This dialogue is very much at the centre of any policy aimed at stopping biodiversity loss or improving its status, be it stewardship, duty of care, offset schemes or top-down command-and-control rules and regulations.

Ecosystem services: Between proof-of-concept and early adoption

Friday, January 29th, 2010

Bob Searle and Serita Cox of the Bridgespan group recently published a report on “the state of ecosystem services” (pdf available here). The report analyses the current use of the ecosystem service concept in practice, i.e. in public policies and private sector initiatives. Many of the report’s conclusions are well know to people in the field of ecosystem service science, but several points deserve to be mentioned.

For a start, the report concludes that ecosystem services conservation is between proof-of-concept and early adoption. Never more. Often less.

It also looks into the challenges facing the concept for it to gain policy-relevance and thus go beyond early adoption. The missing requirements are often the following:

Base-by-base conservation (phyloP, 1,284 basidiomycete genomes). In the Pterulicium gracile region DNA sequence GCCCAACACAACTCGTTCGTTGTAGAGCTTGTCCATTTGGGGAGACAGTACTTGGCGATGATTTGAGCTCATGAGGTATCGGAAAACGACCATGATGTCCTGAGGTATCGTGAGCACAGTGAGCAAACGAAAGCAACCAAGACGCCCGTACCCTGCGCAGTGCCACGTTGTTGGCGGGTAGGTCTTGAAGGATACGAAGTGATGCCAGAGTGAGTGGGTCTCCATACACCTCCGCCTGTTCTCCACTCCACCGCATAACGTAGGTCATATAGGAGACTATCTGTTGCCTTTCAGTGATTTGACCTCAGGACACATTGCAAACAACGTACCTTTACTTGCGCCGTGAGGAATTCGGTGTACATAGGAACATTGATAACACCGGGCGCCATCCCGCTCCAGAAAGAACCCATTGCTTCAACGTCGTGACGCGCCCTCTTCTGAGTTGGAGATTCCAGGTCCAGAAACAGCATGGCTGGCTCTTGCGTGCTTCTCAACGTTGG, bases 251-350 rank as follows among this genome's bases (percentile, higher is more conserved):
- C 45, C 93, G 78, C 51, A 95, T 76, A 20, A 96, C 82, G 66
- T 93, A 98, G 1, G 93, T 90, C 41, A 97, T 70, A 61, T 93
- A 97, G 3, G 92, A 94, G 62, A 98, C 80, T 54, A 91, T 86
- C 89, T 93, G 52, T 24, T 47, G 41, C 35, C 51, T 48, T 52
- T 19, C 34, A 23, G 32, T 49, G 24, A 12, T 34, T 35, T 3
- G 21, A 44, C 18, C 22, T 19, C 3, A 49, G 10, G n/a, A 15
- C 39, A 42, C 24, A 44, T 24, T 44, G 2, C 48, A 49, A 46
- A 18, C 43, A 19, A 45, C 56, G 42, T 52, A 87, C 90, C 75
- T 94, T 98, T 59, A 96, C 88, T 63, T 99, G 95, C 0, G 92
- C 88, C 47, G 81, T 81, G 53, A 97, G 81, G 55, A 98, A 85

• Scientific evidence that is on a comparable scale to the policy’s authority
  • Scientific evidence that is geographically applicable
  • Scientific evidence that is sufficiently validated and appropriately standardized to avoid legal challenges
  • Strong leadership and advocacy to create the drive to change
  • The issue of standardization is often overlooked by ecosystem scientists yet one of the most difficult aims to achieve without reaching outside academia to other actors such as EIA consulting companies, government agencies, businesses or NGOs. Such reaching out requires common goals, which are themselves dependent on strong leadership and advocacy. Who are the individuals and institutions who are taking up this role? Pages 18 to 23 list interesting examples of ecosystem service-based initiatives, both in the public and private sector.

    The report lists a set of barriers to the development and implementation of ecosystem service conservation (page 24) as well as risks associated with the spread of the ecosystem service concept: